On 2012's Guitar & Voice, Toronto-based guitarist, songwriter, and producer Eric Chenaux delivered a wildly experimental yet often lovely slice of his solo ballad approach. That record showcased his mellifluous, airy tenor voice in a series of jazz-influenced tunes juxtaposed against a method of guitar playing whose rhythmic phrasing and tonal sensibilities were often dissonant. Skullsplitter furthers this approach. Chenaux goes deeper into the mystery of both composition and improvisation and reveals that the two starkly contrasted elements in his music are holistic. These nine tunes alternately sequence vocal tracks and instrumentals. There are pronounced qualitative differences this time out, but more on this later. Chenaux has long held an obsession with speakers of all types -- especially cheap ones -- and unique placements to get particular effects. Here, he and longtime engineer Radwan Ghazi Moumne experiment with physically swinging speakers and radical gating and panning, creating a sometimes gauzy effect where the physicality of the music shifted both texturally and dynamically. This is most apparent on the vocal numbers, where his clean, unaffected signing (that resides somewhere between the phrasing of Chet Baker and the stark earthiness of Jeb Loy Nichols) croons amid warbled, shifting guitar backdrops. Check "Spring Has Been a Long Time Coming" and the breezy, soul-inflected "Poor Time" as shining examples. Chenaux is apparently interested enough in this approach to revisit his catalog: the title track appeared on 2006's Dull Lights and "Have I Lost My Eyes" on 2008's Sloppy Ground -- the previous incarnations were full-band versions and these are not merely different, but superior in that even amid all the experimentation, they communicate directly. As gorgeous as the vocal tracks are, it is in the instrumentals where one can best appreciate the weight and adventure in the production. But more than this, it's the sometimes startling evidence of how completely unique Chenaux's playing is -- even when he recalls iconoclastic pioneers such as Noel Akchote, Marc Ducret, and Loren Mazzacane Connors. On "Le Vieux Favori," multi-tracked, fingerpicked bass strings lie just under the surface of layers of bowed ones, creating a woozy chamber music whose roots lie in Celtic and Appalachian melodies. Its arrangement is simultaneously lush and spacious. "My Romance" uses a fuzzed-out elliptical melody atop droning, rounded, sometimes backmasked stacks of single chords that resemble a church organ that shifts throughout the mix. The instrumentals on Guitar & Voice felt more like interludes between songs, here, they are songs. The album's title, for all of its heavy metal connotations, may actually regard the different sides of the brain and the way they interact: the creative, mercurial right with the carefully ordered left. For all its sonic investigation and ellipticity, Skullsplitter is an intimate, even readily accessible offering that is quite human in its unhurried exposition of emotional depth and vulnerability.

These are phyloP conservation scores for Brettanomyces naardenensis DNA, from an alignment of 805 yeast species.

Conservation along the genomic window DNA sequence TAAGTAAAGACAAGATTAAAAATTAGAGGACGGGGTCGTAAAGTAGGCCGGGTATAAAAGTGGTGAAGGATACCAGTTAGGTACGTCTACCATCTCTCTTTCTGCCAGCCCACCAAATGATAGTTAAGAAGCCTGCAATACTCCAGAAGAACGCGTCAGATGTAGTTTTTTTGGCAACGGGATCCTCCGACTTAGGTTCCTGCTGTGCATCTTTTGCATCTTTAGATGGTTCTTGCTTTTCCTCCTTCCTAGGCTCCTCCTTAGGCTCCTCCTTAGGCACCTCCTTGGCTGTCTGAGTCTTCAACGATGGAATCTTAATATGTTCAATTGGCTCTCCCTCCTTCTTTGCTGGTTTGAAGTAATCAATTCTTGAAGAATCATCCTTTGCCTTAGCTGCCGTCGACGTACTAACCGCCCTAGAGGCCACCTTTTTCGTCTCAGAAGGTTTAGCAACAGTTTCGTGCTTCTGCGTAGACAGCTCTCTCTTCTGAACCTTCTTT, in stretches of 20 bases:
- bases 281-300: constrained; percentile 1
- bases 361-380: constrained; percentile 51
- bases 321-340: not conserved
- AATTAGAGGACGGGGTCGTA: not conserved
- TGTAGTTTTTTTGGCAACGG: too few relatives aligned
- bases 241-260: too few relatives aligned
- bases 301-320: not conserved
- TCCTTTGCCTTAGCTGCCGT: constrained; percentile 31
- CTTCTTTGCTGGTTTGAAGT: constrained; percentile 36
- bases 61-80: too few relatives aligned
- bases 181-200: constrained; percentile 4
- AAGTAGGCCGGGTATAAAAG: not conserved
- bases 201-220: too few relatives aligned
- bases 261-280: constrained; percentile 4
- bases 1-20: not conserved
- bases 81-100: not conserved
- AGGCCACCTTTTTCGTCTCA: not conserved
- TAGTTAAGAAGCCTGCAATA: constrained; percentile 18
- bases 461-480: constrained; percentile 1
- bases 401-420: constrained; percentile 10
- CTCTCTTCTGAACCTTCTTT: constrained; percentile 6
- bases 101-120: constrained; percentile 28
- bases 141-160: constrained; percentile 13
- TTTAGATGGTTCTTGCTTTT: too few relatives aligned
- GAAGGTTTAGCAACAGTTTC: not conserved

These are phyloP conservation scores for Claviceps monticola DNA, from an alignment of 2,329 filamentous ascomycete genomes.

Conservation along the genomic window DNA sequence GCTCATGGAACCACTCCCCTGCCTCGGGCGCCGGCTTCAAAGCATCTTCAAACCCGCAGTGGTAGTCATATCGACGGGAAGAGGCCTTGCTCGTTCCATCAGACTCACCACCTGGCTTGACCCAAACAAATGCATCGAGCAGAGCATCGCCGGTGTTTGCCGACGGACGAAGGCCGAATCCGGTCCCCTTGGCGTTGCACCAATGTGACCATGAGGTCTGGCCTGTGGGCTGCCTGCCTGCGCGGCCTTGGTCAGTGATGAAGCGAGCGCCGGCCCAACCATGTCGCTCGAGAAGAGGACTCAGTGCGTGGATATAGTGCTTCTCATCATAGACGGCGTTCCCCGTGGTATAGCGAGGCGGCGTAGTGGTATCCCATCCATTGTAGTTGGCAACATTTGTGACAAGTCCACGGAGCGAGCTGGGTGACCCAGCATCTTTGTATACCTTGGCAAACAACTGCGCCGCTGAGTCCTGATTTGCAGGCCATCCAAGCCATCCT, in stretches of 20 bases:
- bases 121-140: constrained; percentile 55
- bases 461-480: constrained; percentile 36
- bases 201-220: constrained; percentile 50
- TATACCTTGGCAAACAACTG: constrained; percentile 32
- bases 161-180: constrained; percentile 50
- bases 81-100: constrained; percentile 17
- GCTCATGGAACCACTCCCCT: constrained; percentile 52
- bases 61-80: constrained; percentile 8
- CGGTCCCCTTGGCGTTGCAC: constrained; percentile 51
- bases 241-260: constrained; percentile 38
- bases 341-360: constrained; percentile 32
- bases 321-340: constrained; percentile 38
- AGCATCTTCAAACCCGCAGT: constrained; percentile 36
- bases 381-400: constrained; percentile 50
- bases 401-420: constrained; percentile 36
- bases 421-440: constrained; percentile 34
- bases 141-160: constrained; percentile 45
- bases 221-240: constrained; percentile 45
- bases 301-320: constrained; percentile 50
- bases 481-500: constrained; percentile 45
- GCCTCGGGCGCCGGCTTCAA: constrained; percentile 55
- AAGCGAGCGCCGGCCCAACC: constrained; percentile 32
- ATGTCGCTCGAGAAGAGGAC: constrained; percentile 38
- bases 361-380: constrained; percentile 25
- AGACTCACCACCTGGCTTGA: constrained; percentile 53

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AllMusic Review by Thom Jurek